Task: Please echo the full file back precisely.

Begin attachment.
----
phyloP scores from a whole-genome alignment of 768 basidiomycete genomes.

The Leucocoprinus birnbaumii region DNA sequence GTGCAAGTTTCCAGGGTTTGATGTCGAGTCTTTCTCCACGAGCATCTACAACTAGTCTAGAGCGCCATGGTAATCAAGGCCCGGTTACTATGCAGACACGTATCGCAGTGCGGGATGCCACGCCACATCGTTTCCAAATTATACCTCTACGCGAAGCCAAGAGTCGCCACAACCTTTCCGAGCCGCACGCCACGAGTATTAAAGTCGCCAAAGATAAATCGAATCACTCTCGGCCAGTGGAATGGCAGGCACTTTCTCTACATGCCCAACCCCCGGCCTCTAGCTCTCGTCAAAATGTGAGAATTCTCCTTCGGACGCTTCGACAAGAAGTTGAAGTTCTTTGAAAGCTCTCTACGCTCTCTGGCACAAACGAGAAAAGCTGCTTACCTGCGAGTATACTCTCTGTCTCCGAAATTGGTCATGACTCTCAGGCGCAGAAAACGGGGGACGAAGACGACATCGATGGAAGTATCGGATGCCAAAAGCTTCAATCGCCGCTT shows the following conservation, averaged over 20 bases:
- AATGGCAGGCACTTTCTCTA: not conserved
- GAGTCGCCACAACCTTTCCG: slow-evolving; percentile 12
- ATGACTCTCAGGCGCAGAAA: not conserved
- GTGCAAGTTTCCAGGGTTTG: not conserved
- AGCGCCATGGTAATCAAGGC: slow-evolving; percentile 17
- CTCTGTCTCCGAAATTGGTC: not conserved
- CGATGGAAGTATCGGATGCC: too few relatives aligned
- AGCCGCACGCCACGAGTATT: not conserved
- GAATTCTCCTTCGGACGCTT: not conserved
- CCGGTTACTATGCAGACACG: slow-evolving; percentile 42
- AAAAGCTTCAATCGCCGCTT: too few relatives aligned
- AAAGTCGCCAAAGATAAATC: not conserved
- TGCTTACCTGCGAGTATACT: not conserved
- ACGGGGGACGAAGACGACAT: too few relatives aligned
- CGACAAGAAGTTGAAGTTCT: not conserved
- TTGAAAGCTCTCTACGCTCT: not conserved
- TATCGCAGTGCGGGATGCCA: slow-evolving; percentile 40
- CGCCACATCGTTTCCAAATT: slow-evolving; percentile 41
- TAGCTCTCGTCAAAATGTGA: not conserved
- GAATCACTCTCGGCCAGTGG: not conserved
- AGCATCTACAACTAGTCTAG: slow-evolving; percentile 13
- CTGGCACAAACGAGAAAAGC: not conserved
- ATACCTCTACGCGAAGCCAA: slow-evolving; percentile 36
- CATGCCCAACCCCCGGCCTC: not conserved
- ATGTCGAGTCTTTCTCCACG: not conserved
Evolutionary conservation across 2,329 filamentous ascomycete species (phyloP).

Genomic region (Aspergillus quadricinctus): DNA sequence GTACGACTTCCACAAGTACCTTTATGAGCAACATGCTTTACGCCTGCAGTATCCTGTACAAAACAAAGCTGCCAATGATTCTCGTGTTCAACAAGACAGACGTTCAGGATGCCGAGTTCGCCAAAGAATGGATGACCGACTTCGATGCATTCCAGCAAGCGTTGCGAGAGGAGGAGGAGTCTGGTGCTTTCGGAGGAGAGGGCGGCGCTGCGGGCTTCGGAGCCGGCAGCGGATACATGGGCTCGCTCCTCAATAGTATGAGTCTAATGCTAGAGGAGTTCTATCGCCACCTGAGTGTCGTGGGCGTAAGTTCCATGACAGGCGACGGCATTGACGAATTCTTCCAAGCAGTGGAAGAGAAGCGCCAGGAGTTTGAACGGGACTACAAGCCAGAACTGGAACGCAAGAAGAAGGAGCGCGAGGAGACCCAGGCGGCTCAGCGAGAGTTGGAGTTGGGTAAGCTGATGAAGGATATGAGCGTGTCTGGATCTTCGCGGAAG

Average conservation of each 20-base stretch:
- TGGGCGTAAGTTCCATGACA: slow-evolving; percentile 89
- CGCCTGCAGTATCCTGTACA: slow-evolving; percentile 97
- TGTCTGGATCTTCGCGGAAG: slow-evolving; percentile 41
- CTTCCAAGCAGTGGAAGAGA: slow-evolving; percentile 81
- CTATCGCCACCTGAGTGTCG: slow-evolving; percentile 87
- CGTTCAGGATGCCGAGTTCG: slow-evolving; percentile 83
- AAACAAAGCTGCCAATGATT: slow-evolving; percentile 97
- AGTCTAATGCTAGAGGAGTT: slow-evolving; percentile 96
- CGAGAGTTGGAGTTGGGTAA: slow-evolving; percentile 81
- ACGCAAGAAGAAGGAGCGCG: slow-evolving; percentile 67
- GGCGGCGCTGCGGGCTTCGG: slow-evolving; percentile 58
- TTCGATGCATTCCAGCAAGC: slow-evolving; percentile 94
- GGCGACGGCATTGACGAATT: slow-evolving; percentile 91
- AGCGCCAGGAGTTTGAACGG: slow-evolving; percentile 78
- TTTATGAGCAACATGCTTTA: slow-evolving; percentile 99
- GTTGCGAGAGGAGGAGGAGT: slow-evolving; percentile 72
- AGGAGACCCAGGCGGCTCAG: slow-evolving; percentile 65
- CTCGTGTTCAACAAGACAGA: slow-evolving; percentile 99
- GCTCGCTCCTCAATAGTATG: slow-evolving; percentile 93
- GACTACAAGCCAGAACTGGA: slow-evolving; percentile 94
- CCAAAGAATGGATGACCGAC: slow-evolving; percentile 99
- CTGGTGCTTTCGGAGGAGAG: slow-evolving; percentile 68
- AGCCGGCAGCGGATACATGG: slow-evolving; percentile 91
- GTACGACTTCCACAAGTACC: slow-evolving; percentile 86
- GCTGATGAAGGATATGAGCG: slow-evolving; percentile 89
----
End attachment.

phyloP scores from a whole-genome alignment of 768 basidiomycete genomes.

The Leucocoprinus birnbaumii region DNA sequence GTGCAAGTTTCCAGGGTTTGATGTCGAGTCTTTCTCCACGAGCATCTACAACTAGTCTAGAGCGCCATGGTAATCAAGGCCCGGTTACTATGCAGACACGTATCGCAGTGCGGGATGCCACGCCACATCGTTTCCAAATTATACCTCTACGCGAAGCCAAGAGTCGCCACAACCTTTCCGAGCCGCACGCCACGAGTATTAAAGTCGCCAAAGATAAATCGAATCACTCTCGGCCAGTGGAATGGCAGGCACTTTCTCTACATGCCCAACCCCCGGCCTCTAGCTCTCGTCAAAATGTGAGAATTCTCCTTCGGACGCTTCGACAAGAAGTTGAAGTTCTTTGAAAGCTCTCTACGCTCTCTGGCACAAACGAGAAAAGCTGCTTACCTGCGAGTATACTCTCTGTCTCCGAAATTGGTCATGACTCTCAGGCGCAGAAAACGGGGGACGAAGACGACATCGATGGAAGTATCGGATGCCAAAAGCTTCAATCGCCGCTT shows the following conservation, averaged over 20 bases:
- AATGGCAGGCACTTTCTCTA: not conserved
- GAGTCGCCACAACCTTTCCG: slow-evolving; percentile 12
- ATGACTCTCAGGCGCAGAAA: not conserved
- GTGCAAGTTTCCAGGGTTTG: not conserved
- AGCGCCATGGTAATCAAGGC: slow-evolving; percentile 17
- CTCTGTCTCCGAAATTGGTC: not conserved
- CGATGGAAGTATCGGATGCC: too few relatives aligned
- AGCCGCACGCCACGAGTATT: not conserved
- GAATTCTCCTTCGGACGCTT: not conserved
- CCGGTTACTATGCAGACACG: slow-evolving; percentile 42
- AAAAGCTTCAATCGCCGCTT: too few relatives aligned
- AAAGTCGCCAAAGATAAATC: not conserved
- TGCTTACCTGCGAGTATACT: not conserved
- ACGGGGGACGAAGACGACAT: too few relatives aligned
- CGACAAGAAGTTGAAGTTCT: not conserved
- TTGAAAGCTCTCTACGCTCT: not conserved
- TATCGCAGTGCGGGATGCCA: slow-evolving; percentile 40
- CGCCACATCGTTTCCAAATT: slow-evolving; percentile 41
- TAGCTCTCGTCAAAATGTGA: not conserved
- GAATCACTCTCGGCCAGTGG: not conserved
- AGCATCTACAACTAGTCTAG: slow-evolving; percentile 13
- CTGGCACAAACGAGAAAAGC: not conserved
- ATACCTCTACGCGAAGCCAA: slow-evolving; percentile 36
- CATGCCCAACCCCCGGCCTC: not conserved
- ATGTCGAGTCTTTCTCCACG: not conserved
Evolutionary conservation across 2,329 filamentous ascomycete species (phyloP).

Genomic region (Aspergillus quadricinctus): DNA sequence GTACGACTTCCACAAGTACCTTTATGAGCAACATGCTTTACGCCTGCAGTATCCTGTACAAAACAAAGCTGCCAATGATTCTCGTGTTCAACAAGACAGACGTTCAGGATGCCGAGTTCGCCAAAGAATGGATGACCGACTTCGATGCATTCCAGCAAGCGTTGCGAGAGGAGGAGGAGTCTGGTGCTTTCGGAGGAGAGGGCGGCGCTGCGGGCTTCGGAGCCGGCAGCGGATACATGGGCTCGCTCCTCAATAGTATGAGTCTAATGCTAGAGGAGTTCTATCGCCACCTGAGTGTCGTGGGCGTAAGTTCCATGACAGGCGACGGCATTGACGAATTCTTCCAAGCAGTGGAAGAGAAGCGCCAGGAGTTTGAACGGGACTACAAGCCAGAACTGGAACGCAAGAAGAAGGAGCGCGAGGAGACCCAGGCGGCTCAGCGAGAGTTGGAGTTGGGTAAGCTGATGAAGGATATGAGCGTGTCTGGATCTTCGCGGAAG

Average conservation of each 20-base stretch:
- TGGGCGTAAGTTCCATGACA: slow-evolving; percentile 89
- CGCCTGCAGTATCCTGTACA: slow-evolving; percentile 97
- TGTCTGGATCTTCGCGGAAG: slow-evolving; percentile 41
- CTTCCAAGCAGTGGAAGAGA: slow-evolving; percentile 81
- CTATCGCCACCTGAGTGTCG: slow-evolving; percentile 87
- CGTTCAGGATGCCGAGTTCG: slow-evolving; percentile 83
- AAACAAAGCTGCCAATGATT: slow-evolving; percentile 97
- AGTCTAATGCTAGAGGAGTT: slow-evolving; percentile 96
- CGAGAGTTGGAGTTGGGTAA: slow-evolving; percentile 81
- ACGCAAGAAGAAGGAGCGCG: slow-evolving; percentile 67
- GGCGGCGCTGCGGGCTTCGG: slow-evolving; percentile 58
- TTCGATGCATTCCAGCAAGC: slow-evolving; percentile 94
- GGCGACGGCATTGACGAATT: slow-evolving; percentile 91
- AGCGCCAGGAGTTTGAACGG: slow-evolving; percentile 78
- TTTATGAGCAACATGCTTTA: slow-evolving; percentile 99
- GTTGCGAGAGGAGGAGGAGT: slow-evolving; percentile 72
- AGGAGACCCAGGCGGCTCAG: slow-evolving; percentile 65
- CTCGTGTTCAACAAGACAGA: slow-evolving; percentile 99
- GCTCGCTCCTCAATAGTATG: slow-evolving; percentile 93
- GACTACAAGCCAGAACTGGA: slow-evolving; percentile 94
- CCAAAGAATGGATGACCGAC: slow-evolving; percentile 99
- CTGGTGCTTTCGGAGGAGAG: slow-evolving; percentile 68
- AGCCGGCAGCGGATACATGG: slow-evolving; percentile 91
- GTACGACTTCCACAAGTACC: slow-evolving; percentile 86
- GCTGATGAAGGATATGAGCG: slow-evolving; percentile 89